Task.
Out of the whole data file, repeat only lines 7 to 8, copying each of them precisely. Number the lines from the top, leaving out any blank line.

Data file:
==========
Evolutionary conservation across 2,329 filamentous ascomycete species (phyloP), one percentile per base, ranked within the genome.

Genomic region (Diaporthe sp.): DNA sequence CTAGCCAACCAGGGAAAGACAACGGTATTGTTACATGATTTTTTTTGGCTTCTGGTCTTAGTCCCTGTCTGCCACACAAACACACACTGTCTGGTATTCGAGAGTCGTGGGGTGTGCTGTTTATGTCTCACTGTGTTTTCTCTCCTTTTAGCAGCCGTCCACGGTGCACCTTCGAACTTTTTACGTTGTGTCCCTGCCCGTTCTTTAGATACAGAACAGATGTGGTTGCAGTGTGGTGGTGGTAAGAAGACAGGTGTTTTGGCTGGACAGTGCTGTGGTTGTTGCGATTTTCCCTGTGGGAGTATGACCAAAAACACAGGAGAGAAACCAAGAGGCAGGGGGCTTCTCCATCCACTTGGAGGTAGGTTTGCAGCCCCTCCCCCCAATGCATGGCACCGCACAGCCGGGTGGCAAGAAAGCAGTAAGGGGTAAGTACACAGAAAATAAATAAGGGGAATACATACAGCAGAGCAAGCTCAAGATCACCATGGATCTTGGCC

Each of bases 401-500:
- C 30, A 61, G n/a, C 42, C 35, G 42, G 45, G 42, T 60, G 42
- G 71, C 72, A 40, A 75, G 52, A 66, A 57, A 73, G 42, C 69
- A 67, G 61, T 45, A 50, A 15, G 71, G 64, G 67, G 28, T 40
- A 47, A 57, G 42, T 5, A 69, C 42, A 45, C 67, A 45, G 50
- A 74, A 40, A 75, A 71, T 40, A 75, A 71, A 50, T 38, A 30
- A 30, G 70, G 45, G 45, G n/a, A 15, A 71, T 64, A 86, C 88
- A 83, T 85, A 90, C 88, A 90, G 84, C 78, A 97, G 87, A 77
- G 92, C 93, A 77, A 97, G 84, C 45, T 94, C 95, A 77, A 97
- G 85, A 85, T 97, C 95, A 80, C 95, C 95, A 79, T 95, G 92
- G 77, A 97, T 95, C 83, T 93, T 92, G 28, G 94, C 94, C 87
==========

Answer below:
- A 47, A 57, G 42, T 5, A 69, C 42, A 45, C 67, A 45, G 50
- A 74, A 40, A 75, A 71, T 40, A 75, A 71, A 50, T 38, A 30